Musicians at Mid-Autumn
The Mid-Autumn Festival is the biggest Chinese holiday after the Lunar New Year. Since the Shang Dynasty (1600-1046 B.C.E.), people have celebrated the harvest during the full moon of the eighth lunar month—the biggest and brightest of the year. Nowadays in Chinese communities worldwide, friends and families still gather under the illuminated night sky to enjoy mooncakes, sip tea, and answer riddles composed on paper lanterns.
Ahead of the 18-city international Symphony Orchestra tour (Sept 17–Oct 22), we asked Shen Yun’s star musicians about their favorite Mid-Autumn memories.
FZ: When I lived in China, my father and I would go to the corner store to get a pack of my favorite red bean mooncakes. Then we’d sit in this gazebo at the park and enjoy the moon. Since my father’s a violin teacher, every Mid-Autumn, my house would be flooded with mooncake gift boxes from his students. I loved opening the pretty packages and collecting my favorite cakes. The expensive ones have salted egg yolks in the filling; the fanciest flavor is called Five Nuts (五仁 wŭ rén). But I still love the simple red bean cakes, even if those are the cheapest!
MTC: In Taiwan, my whole family comes together for a big backyard barbecue. It’s always warm there, even in fall. And other than mooncakes, it’s also Taiwanese tradition to eat big plump pomelos. My cousins would compete to see who could peel the thick rind off in the biggest piece without ripping, and then wear it on their heads! Then I, as the musician of the family, would take out my pipa and provide evening entertainment, while everyone enjoyed the rising moon.
ER: The Moon Festival is a harvest festival, so I liken it to Thanksgiving here in the States. Every Thanksgiving, my family gathers at my grandparents’ house to celebrate. I remember my grandma making pies from scratch the night before and into the early morning. If those two pumpkin pies weren’t absolutely perfect, she would do it all over again!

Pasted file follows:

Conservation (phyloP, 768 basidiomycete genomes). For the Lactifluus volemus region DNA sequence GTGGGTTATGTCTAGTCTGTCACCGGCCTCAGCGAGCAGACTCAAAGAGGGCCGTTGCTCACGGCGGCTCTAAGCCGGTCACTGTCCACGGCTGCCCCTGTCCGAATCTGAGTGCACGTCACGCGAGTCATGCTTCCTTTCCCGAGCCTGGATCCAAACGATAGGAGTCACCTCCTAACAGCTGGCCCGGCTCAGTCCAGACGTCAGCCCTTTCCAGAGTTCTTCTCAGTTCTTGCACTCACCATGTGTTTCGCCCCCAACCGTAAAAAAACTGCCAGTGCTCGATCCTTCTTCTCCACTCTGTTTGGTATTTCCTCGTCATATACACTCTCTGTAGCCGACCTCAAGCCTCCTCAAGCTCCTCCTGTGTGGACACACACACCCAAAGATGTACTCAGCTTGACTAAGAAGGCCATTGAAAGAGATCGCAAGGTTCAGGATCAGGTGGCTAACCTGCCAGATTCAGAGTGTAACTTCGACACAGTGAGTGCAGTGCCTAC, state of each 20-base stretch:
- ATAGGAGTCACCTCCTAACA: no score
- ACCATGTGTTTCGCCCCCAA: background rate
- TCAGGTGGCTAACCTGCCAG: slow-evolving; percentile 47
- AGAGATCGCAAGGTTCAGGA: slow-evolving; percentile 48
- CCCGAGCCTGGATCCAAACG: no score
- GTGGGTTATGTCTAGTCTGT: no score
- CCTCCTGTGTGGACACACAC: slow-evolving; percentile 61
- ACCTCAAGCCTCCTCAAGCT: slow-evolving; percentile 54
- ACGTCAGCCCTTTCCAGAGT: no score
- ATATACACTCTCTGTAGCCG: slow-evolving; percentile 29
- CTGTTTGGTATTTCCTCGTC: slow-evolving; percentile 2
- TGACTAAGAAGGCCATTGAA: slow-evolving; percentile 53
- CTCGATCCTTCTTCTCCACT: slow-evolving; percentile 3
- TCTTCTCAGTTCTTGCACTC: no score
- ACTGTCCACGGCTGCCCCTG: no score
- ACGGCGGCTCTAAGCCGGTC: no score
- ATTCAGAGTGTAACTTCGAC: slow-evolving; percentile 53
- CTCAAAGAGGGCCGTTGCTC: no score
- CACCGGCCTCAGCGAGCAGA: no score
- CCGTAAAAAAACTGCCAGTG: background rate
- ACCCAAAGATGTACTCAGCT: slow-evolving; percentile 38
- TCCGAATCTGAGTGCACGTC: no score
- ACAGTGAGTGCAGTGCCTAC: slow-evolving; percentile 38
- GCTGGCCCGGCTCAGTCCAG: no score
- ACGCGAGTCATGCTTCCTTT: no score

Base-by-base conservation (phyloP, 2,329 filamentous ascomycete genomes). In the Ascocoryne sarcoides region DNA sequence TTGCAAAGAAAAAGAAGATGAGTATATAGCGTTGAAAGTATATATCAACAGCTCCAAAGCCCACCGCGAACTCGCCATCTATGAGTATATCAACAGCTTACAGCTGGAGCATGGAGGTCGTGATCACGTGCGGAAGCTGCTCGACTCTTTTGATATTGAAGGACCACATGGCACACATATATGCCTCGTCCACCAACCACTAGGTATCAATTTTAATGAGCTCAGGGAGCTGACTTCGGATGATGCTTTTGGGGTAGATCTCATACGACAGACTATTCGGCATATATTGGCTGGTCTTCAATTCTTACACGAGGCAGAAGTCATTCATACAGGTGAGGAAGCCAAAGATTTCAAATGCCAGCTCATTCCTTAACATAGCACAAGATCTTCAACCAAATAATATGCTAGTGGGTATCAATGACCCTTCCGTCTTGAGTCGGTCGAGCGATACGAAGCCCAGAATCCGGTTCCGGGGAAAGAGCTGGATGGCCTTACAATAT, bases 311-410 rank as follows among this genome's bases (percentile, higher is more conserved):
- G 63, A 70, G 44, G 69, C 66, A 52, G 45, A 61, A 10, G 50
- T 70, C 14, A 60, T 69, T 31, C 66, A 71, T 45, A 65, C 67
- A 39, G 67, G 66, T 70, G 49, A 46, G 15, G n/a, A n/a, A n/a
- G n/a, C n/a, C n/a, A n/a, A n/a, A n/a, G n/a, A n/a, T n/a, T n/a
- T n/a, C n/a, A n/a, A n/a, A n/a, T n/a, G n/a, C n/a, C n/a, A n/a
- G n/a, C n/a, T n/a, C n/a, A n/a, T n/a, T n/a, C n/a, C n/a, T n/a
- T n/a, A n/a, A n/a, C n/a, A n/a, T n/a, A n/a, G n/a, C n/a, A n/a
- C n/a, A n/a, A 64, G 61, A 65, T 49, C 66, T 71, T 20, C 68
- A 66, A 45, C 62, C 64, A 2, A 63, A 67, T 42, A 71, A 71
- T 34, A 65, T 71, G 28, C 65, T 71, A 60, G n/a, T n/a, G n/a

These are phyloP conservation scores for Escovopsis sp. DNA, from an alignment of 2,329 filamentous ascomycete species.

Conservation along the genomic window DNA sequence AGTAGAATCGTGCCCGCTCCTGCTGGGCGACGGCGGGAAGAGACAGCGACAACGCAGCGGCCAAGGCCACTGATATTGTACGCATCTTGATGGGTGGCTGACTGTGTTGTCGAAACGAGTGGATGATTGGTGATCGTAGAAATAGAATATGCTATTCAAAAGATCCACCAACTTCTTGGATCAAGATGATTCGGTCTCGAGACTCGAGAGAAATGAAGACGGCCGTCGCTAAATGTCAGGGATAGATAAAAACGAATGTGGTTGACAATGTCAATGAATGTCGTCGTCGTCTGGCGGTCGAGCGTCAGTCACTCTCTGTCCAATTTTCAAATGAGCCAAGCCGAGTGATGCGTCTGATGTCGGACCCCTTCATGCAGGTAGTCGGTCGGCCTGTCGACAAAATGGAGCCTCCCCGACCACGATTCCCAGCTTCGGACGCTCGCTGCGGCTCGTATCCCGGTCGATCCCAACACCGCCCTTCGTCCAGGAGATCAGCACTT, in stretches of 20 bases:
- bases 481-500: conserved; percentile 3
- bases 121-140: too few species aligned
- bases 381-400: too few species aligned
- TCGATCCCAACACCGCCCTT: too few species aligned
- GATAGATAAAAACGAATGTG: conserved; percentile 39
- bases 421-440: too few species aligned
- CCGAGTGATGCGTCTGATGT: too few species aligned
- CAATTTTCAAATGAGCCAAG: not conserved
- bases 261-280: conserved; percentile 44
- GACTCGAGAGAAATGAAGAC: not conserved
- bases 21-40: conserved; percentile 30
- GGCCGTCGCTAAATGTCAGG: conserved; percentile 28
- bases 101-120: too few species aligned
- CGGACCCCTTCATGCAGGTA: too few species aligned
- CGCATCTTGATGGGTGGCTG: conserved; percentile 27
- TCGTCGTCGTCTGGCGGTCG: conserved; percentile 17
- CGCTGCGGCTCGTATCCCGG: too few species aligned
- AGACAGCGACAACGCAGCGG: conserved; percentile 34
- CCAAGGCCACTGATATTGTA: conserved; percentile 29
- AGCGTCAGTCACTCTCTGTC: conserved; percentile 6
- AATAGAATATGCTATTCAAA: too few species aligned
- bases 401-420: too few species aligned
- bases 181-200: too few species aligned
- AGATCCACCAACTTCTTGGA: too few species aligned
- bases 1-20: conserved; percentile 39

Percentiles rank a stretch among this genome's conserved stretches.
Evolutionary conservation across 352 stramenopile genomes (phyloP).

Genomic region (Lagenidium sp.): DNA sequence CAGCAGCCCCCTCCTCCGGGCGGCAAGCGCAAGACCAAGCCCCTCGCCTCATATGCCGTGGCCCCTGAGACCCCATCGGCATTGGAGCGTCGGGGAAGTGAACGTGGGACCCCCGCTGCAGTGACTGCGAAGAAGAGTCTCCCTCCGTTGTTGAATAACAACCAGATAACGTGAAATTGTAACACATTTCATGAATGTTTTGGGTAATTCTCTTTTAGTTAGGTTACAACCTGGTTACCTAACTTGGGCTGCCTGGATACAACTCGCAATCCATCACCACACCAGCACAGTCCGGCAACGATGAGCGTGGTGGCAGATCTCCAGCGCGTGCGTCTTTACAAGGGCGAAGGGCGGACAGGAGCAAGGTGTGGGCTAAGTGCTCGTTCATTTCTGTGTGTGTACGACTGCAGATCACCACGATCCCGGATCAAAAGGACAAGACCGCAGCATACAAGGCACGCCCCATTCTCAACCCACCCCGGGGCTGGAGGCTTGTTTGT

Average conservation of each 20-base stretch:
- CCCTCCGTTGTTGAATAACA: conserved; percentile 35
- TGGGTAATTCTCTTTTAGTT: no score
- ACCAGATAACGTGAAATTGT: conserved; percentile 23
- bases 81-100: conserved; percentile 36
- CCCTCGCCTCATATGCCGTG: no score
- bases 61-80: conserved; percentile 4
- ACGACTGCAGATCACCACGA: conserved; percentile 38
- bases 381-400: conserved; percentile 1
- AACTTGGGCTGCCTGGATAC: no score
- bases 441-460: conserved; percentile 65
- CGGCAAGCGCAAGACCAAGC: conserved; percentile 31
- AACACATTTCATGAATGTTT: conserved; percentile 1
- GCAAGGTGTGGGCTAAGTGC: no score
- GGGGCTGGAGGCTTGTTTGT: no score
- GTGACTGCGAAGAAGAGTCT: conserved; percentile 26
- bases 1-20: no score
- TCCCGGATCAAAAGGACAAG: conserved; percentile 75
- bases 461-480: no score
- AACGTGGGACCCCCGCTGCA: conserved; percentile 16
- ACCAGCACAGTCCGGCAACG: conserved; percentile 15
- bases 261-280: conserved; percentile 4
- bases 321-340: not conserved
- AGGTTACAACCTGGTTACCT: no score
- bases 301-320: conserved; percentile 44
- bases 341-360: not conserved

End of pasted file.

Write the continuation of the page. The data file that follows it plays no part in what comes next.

When I lived in South Korea, I also celebrated Mid-Autumn there, which they call Chuseok. I lived in an apartment complex with about 10 other tenants, and my Korean landlord would share his home cooking with us! There was a lot of food, and I have a vivid memory of seaweed soup.
HG: The Mid-Autumn Festival reminds me of the legend of the Goddess of the Moon. Shen Yun had a story dance about her a few seasons ago. After drinking a magical potion, she had to fly to the moon and live there forever without her husband. It’s actually very sad, but I think of her when I see the bright moon. What's it like to live in a palace in another world?
MN: I like very much the mooncake, especially the one with nuts in the filling, which reminds me of baklava—my favorite dessert from back home in Bulgaria. I have heard that this is the most difficult flavor to make, and requires a lot of artistry and skill.
XQ: Rather than dwelling on the past, I hope for a good future. I hope that one day we can celebrate the Mid-Autumn Festival with our families in China!
Shen Yun Symphony Orchestra is now touring South Korea and Taiwan. The concert returns to Carnegie Hall Oct 14–15.
For tickets and information: http://www.shenyunperformingarts.org/tickets/index-symphony.